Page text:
It was an old wish of mine attending an American comic convention. Although, this wasn't the only reason why I went to the "Windy City" in early August. Visiting local Blues Clubs and walking on the tracks of legends like Muddy Waters and Howling Wolf, the opportunity to hang out with James and Matt Busch added to the decision attending the Wizard World Con in Chicago. So I could combine the useful with the nice things.
Judging North American comic events from an European point of view, they're no "pure" comic cons, but pop shows with actors, wrestling stars, Playboy bunnies of times long past and other attractions of the media world. You seldom see any of this on continental European cons. Also, there aren't any exhibitions with original art and often editors in Europe have to face an audience criticizing their publishing policy or "round table sessions" with all major publishers discussing the current market situation and future outlooks. The additional program at American cons are more like PR shows for the publishers and polite Q & A sessions. Don't get me wrong! I'm not complaining! I'm only trying to explain the different approach between American and European cons. I knew all this before. I made the trip across the Atlantic to experience this difference first hand and to discover new things. I've lost interest in most American mainstream books. Therefore I was attracted more to the small press and independent publishers instead of the "global players". Publishers like Top Shelf Productions and their touching book Good Bye, Chunky Rice. This was a discovery I enjoyed a lot.
What the hell, got this to do this Star Wars, you're asking? Nothing...
of course there were some Star Wars related things happening at the con.
First of all, the Men Behind The Mask tour had their tables in the
center of the Wizard World. This time represented by David Prowse
(Darth Vader), Jeremy Bulloch (Boba Fett), Garrick Hagon
(Biggs) and Peter Mayhew (Chewbacca). The MBTM tour are tramping
from con to con for years now. I guess, there isn't a spot in the western
hemisphere where they haven't been. Wearing no mask in Star Wars, Richard
LeParmentier (Adm. Motti) had his own table signing photos. And Ray
Park (Darth Maul) had no table at all. He doesn't need one. With only
25 years and three movies (Ep.I, Sleepy Hollow and The X-Men), he has become
the darling of the fandom. During his Q & A session, he made an honest
and open impression on me. It's nice to see "fresh stars" in this business,
that still are truly amazed about their sudden fame.
A frequently visited booth was the one of Matt Busch, who finally made the jump out of the Artist Alley Ghetto into the area of the big ones - even though it was only opposite of a greasy snack bar. He displayed many of his Star Wars work and was quite successful doing so. Matt sold his triptych concept for the Canadian Ep.I release and all of his Chewbacca paintings to Peter Mayhew! He had the pleasure hanging out with Peter and his wife, Angelique, at the Wizard World. To quote Matt: "The death of Chewbacca is a very emotional piece and no one deserves to have it hanging in their home more than Peter himself."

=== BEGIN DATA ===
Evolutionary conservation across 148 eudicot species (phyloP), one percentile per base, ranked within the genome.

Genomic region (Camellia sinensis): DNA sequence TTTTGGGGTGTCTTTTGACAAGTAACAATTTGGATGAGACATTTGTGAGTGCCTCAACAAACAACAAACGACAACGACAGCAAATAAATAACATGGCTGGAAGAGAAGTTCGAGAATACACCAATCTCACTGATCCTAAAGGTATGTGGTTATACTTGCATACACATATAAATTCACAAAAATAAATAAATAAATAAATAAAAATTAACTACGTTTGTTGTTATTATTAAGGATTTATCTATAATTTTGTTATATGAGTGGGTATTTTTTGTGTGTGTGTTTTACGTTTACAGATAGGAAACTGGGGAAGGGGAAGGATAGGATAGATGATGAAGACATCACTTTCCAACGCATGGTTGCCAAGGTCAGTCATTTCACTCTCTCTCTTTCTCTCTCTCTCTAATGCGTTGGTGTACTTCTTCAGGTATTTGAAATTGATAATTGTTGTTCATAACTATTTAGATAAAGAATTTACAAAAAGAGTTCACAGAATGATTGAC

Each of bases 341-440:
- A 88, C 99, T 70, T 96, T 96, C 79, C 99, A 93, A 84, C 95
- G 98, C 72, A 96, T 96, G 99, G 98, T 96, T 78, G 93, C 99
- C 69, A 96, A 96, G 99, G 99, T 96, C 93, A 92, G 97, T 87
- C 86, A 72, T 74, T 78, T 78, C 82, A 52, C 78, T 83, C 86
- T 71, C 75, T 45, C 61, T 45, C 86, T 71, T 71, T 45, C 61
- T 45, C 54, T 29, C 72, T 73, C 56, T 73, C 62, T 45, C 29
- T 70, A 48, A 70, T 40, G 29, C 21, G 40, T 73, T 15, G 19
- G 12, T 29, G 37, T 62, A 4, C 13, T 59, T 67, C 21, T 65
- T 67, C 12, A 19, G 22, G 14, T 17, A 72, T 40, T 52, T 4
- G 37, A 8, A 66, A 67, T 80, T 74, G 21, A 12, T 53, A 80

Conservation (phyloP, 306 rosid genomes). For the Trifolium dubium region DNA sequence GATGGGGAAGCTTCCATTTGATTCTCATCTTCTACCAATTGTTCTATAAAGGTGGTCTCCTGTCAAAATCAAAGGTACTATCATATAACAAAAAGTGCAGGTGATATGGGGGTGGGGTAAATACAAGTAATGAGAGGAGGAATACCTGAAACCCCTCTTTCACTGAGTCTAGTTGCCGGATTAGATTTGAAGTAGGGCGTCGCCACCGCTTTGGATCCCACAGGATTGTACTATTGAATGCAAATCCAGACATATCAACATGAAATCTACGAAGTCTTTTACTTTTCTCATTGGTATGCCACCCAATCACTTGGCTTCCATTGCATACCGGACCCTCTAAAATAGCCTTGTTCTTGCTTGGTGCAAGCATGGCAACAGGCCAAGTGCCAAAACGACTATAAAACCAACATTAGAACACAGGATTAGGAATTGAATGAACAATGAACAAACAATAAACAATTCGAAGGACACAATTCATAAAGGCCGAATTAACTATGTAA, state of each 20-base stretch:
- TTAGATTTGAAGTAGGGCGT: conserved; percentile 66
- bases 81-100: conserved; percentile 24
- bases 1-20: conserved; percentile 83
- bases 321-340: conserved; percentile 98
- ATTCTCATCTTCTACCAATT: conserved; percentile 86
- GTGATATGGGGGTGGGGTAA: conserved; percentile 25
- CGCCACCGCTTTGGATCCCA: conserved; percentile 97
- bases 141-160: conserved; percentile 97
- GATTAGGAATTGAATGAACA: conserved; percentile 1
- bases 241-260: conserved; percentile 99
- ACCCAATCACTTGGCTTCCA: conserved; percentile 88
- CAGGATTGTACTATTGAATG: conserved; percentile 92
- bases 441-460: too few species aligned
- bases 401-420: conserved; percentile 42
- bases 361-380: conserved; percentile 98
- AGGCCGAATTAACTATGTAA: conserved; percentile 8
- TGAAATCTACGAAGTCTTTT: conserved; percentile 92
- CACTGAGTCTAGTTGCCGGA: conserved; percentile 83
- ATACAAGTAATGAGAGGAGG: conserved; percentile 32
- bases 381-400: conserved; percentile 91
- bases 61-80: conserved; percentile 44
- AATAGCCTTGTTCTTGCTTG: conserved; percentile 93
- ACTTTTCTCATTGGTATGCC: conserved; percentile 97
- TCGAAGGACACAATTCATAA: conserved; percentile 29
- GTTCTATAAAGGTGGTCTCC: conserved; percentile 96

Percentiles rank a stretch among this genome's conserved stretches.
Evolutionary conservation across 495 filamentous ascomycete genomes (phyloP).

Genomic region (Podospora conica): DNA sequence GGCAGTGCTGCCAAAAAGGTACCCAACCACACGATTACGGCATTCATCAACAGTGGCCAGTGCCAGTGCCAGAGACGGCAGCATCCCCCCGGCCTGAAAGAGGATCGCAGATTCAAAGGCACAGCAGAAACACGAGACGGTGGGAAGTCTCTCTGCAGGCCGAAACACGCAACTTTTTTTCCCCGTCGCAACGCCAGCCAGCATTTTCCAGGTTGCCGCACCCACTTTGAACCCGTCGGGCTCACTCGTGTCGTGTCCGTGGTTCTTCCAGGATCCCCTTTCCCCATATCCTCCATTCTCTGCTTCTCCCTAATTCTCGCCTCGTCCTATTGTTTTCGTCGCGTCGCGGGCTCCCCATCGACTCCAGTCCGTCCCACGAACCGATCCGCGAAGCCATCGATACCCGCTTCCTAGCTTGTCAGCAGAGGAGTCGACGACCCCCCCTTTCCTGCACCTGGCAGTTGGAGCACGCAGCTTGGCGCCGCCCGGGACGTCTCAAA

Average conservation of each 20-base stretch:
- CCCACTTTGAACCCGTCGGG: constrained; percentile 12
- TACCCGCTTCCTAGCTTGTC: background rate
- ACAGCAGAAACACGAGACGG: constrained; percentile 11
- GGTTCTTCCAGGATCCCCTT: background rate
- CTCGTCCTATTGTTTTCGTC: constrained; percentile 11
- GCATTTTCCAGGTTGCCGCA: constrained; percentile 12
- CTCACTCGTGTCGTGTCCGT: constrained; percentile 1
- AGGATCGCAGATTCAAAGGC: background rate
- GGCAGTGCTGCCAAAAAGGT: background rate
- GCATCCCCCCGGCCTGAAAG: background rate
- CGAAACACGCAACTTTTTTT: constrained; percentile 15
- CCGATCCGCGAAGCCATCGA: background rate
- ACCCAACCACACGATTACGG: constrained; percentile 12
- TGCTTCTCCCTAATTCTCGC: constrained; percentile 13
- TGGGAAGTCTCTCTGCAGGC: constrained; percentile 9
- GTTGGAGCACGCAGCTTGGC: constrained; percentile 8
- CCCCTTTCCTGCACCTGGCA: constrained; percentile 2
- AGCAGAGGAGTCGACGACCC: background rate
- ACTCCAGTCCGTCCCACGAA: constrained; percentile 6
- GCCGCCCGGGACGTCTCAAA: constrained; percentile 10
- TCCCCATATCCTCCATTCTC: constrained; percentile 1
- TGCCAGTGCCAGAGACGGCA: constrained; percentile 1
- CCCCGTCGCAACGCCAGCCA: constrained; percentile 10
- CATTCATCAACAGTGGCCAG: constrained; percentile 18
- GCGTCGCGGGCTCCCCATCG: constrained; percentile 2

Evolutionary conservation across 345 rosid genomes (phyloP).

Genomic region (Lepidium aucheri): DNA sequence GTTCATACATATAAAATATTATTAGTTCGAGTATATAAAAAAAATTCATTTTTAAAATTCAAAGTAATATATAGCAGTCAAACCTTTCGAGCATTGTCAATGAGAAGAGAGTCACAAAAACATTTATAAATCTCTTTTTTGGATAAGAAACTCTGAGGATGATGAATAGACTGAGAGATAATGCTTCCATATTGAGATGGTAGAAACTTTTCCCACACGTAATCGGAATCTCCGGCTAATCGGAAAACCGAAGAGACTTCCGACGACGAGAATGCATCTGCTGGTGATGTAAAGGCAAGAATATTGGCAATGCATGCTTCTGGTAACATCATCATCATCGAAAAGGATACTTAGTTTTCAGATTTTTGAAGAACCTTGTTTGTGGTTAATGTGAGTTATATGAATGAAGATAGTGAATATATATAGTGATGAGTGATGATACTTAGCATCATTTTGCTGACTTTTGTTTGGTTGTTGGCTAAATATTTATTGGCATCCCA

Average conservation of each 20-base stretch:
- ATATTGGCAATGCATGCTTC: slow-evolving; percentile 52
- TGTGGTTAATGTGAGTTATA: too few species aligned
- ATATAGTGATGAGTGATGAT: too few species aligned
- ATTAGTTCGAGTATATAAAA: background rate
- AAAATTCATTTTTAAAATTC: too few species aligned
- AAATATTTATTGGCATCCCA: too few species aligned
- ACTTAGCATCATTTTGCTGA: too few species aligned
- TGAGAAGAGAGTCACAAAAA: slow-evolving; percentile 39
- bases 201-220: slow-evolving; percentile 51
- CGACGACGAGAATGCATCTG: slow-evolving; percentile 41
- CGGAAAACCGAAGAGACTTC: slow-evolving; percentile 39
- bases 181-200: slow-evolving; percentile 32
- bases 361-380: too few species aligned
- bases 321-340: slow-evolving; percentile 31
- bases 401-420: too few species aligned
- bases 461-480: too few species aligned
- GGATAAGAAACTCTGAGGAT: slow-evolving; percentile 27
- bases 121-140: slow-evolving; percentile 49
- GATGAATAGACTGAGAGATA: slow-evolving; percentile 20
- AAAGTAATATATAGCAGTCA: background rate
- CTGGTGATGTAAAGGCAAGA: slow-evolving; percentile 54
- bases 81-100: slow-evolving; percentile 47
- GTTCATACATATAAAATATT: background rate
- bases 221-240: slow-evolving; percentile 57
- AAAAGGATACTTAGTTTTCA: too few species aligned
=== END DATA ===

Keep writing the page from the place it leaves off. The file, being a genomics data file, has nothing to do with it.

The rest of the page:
After the show we all went to enjoy happy hour at the hotel. Two hours of free alcoholic drinks. Mary Jo warned me not to get into a bar brawl with James. But he behaved properly and caused no problem. We joined a group, that were buddies from Matt. "Ring-leader" of the gang was that guy from Pittsburgh, who organize the cons there. I didn't now him, nor do I know his name. He dragged us into this noble restaurant with a receptionist at a desk. You could watch the cook preparing your dinner and utter wishes. It was a little bit like Blues Brothers dining with a bunch of comic geeks in a first class restaurant. I already saw my credit card melt away by those prices, but that "Pittsburgh-guy" paid for everybody. He even paid the bill for everybody again the next day. Wow, that must have cost him a fortune! He saved me a lot of money and I don't even know his name.
It's easy to waste your money at cons, not only in restaurants. Prime directive is to compare prices and stay cool. This is easier said than done. With an incredible effort of self-control, I managed to stay in budget. Beside of a few gap-fillers and new releases, I bought many Silverage Spider-Mans and the beautiful Katchoo bust from Strangers in Paradise.
The Wizard World Con certainly wasn't my last American convention, but with the current exchange rate, a return to the US won't happen happen so soon again. The outlook of new discoveries, personal experiences, rare collectibles and meeting fandom buddies will always make a pilgrimage to the places of American pop culture worthwhile.
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